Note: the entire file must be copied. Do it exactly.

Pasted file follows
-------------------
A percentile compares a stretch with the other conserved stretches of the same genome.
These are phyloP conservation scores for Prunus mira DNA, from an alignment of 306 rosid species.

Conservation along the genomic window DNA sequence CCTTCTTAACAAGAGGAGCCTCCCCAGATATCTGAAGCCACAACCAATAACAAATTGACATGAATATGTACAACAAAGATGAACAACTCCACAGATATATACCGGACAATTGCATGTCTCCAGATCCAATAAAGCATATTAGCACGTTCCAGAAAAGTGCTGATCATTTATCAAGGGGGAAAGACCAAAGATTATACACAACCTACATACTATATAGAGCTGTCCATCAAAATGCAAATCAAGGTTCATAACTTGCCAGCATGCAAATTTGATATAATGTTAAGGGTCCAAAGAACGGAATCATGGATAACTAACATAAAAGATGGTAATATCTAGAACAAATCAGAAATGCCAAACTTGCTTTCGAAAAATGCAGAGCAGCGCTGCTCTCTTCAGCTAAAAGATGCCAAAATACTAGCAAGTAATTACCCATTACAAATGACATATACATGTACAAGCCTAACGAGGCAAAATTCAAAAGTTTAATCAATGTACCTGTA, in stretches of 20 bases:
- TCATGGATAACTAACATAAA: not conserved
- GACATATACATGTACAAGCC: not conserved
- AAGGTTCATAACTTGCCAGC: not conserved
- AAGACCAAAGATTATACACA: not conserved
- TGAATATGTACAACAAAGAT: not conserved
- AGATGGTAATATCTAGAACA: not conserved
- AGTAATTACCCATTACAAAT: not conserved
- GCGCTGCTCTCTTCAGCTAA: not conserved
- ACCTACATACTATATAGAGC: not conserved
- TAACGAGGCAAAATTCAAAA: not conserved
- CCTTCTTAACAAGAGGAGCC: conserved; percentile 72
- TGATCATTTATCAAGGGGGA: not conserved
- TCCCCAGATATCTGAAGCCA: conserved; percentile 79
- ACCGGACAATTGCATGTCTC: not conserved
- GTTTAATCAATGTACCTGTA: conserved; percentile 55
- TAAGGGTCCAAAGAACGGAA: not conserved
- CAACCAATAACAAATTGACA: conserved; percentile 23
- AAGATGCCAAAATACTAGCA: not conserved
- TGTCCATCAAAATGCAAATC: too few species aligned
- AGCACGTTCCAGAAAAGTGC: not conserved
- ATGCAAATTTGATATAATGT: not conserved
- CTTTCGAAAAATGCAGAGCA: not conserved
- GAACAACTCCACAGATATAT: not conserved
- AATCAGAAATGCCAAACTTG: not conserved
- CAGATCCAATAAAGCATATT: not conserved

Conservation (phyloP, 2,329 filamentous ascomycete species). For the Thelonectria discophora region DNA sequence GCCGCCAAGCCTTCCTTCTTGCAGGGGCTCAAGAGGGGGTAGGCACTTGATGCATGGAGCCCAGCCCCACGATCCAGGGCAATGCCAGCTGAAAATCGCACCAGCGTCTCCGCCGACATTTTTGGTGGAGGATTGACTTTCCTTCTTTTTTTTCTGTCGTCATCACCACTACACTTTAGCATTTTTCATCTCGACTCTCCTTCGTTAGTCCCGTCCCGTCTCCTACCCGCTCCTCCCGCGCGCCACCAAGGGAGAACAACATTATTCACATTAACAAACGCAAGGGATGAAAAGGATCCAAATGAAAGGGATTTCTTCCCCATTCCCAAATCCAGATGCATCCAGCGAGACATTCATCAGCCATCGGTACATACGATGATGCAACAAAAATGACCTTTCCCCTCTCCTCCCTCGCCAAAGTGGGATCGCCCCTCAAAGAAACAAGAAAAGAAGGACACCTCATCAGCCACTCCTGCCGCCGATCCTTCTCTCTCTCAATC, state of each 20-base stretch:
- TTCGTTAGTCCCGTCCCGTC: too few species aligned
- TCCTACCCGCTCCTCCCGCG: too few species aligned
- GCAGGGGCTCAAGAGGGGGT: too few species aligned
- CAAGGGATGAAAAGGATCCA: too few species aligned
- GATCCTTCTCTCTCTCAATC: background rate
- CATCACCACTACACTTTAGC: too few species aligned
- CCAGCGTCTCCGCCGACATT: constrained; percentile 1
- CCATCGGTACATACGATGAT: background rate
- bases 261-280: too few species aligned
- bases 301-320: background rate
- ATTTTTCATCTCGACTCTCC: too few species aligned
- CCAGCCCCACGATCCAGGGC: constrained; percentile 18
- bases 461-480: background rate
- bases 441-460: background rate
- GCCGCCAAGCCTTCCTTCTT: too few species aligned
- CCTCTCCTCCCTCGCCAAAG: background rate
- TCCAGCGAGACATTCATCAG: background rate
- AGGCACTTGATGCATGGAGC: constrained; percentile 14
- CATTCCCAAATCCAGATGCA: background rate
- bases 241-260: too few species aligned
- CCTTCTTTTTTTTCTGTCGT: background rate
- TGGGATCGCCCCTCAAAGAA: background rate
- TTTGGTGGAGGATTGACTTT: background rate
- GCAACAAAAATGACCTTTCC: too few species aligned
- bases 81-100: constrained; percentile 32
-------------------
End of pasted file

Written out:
A percentile compares a stretch with the other conserved stretches of the same genome.
These are phyloP conservation scores for Prunus mira DNA, from an alignment of 306 rosid species.

Conservation along the genomic window DNA sequence CCTTCTTAACAAGAGGAGCCTCCCCAGATATCTGAAGCCACAACCAATAACAAATTGACATGAATATGTACAACAAAGATGAACAACTCCACAGATATATACCGGACAATTGCATGTCTCCAGATCCAATAAAGCATATTAGCACGTTCCAGAAAAGTGCTGATCATTTATCAAGGGGGAAAGACCAAAGATTATACACAACCTACATACTATATAGAGCTGTCCATCAAAATGCAAATCAAGGTTCATAACTTGCCAGCATGCAAATTTGATATAATGTTAAGGGTCCAAAGAACGGAATCATGGATAACTAACATAAAAGATGGTAATATCTAGAACAAATCAGAAATGCCAAACTTGCTTTCGAAAAATGCAGAGCAGCGCTGCTCTCTTCAGCTAAAAGATGCCAAAATACTAGCAAGTAATTACCCATTACAAATGACATATACATGTACAAGCCTAACGAGGCAAAATTCAAAAGTTTAATCAATGTACCTGTA, in stretches of 20 bases:
- TCATGGATAACTAACATAAA: not conserved
- GACATATACATGTACAAGCC: not conserved
- AAGGTTCATAACTTGCCAGC: not conserved
- AAGACCAAAGATTATACACA: not conserved
- TGAATATGTACAACAAAGAT: not conserved
- AGATGGTAATATCTAGAACA: not conserved
- AGTAATTACCCATTACAAAT: not conserved
- GCGCTGCTCTCTTCAGCTAA: not conserved
- ACCTACATACTATATAGAGC: not conserved
- TAACGAGGCAAAATTCAAAA: not conserved
- CCTTCTTAACAAGAGGAGCC: conserved; percentile 72
- TGATCATTTATCAAGGGGGA: not conserved
- TCCCCAGATATCTGAAGCCA: conserved; percentile 79
- ACCGGACAATTGCATGTCTC: not conserved
- GTTTAATCAATGTACCTGTA: conserved; percentile 55
- TAAGGGTCCAAAGAACGGAA: not conserved
- CAACCAATAACAAATTGACA: conserved; percentile 23
- AAGATGCCAAAATACTAGCA: not conserved
- TGTCCATCAAAATGCAAATC: too few species aligned
- AGCACGTTCCAGAAAAGTGC: not conserved
- ATGCAAATTTGATATAATGT: not conserved
- CTTTCGAAAAATGCAGAGCA: not conserved
- GAACAACTCCACAGATATAT: not conserved
- AATCAGAAATGCCAAACTTG: not conserved
- CAGATCCAATAAAGCATATT: not conserved

Conservation (phyloP, 2,329 filamentous ascomycete species). For the Thelonectria discophora region DNA sequence GCCGCCAAGCCTTCCTTCTTGCAGGGGCTCAAGAGGGGGTAGGCACTTGATGCATGGAGCCCAGCCCCACGATCCAGGGCAATGCCAGCTGAAAATCGCACCAGCGTCTCCGCCGACATTTTTGGTGGAGGATTGACTTTCCTTCTTTTTTTTCTGTCGTCATCACCACTACACTTTAGCATTTTTCATCTCGACTCTCCTTCGTTAGTCCCGTCCCGTCTCCTACCCGCTCCTCCCGCGCGCCACCAAGGGAGAACAACATTATTCACATTAACAAACGCAAGGGATGAAAAGGATCCAAATGAAAGGGATTTCTTCCCCATTCCCAAATCCAGATGCATCCAGCGAGACATTCATCAGCCATCGGTACATACGATGATGCAACAAAAATGACCTTTCCCCTCTCCTCCCTCGCCAAAGTGGGATCGCCCCTCAAAGAAACAAGAAAAGAAGGACACCTCATCAGCCACTCCTGCCGCCGATCCTTCTCTCTCTCAATC, state of each 20-base stretch:
- TTCGTTAGTCCCGTCCCGTC: too few species aligned
- TCCTACCCGCTCCTCCCGCG: too few species aligned
- GCAGGGGCTCAAGAGGGGGT: too few species aligned
- CAAGGGATGAAAAGGATCCA: too few species aligned
- GATCCTTCTCTCTCTCAATC: background rate
- CATCACCACTACACTTTAGC: too few species aligned
- CCAGCGTCTCCGCCGACATT: constrained; percentile 1
- CCATCGGTACATACGATGAT: background rate
- bases 261-280: too few species aligned
- bases 301-320: background rate
- ATTTTTCATCTCGACTCTCC: too few species aligned
- CCAGCCCCACGATCCAGGGC: constrained; percentile 18
- bases 461-480: background rate
- bases 441-460: background rate
- GCCGCCAAGCCTTCCTTCTT: too few species aligned
- CCTCTCCTCCCTCGCCAAAG: background rate
- TCCAGCGAGACATTCATCAG: background rate
- AGGCACTTGATGCATGGAGC: constrained; percentile 14
- CATTCCCAAATCCAGATGCA: background rate
- bases 241-260: too few species aligned
- CCTTCTTTTTTTTCTGTCGT: background rate
- TGGGATCGCCCCTCAAAGAA: background rate
- TTTGGTGGAGGATTGACTTT: background rate
- GCAACAAAAATGACCTTTCC: too few species aligned
- bases 81-100: constrained; percentile 32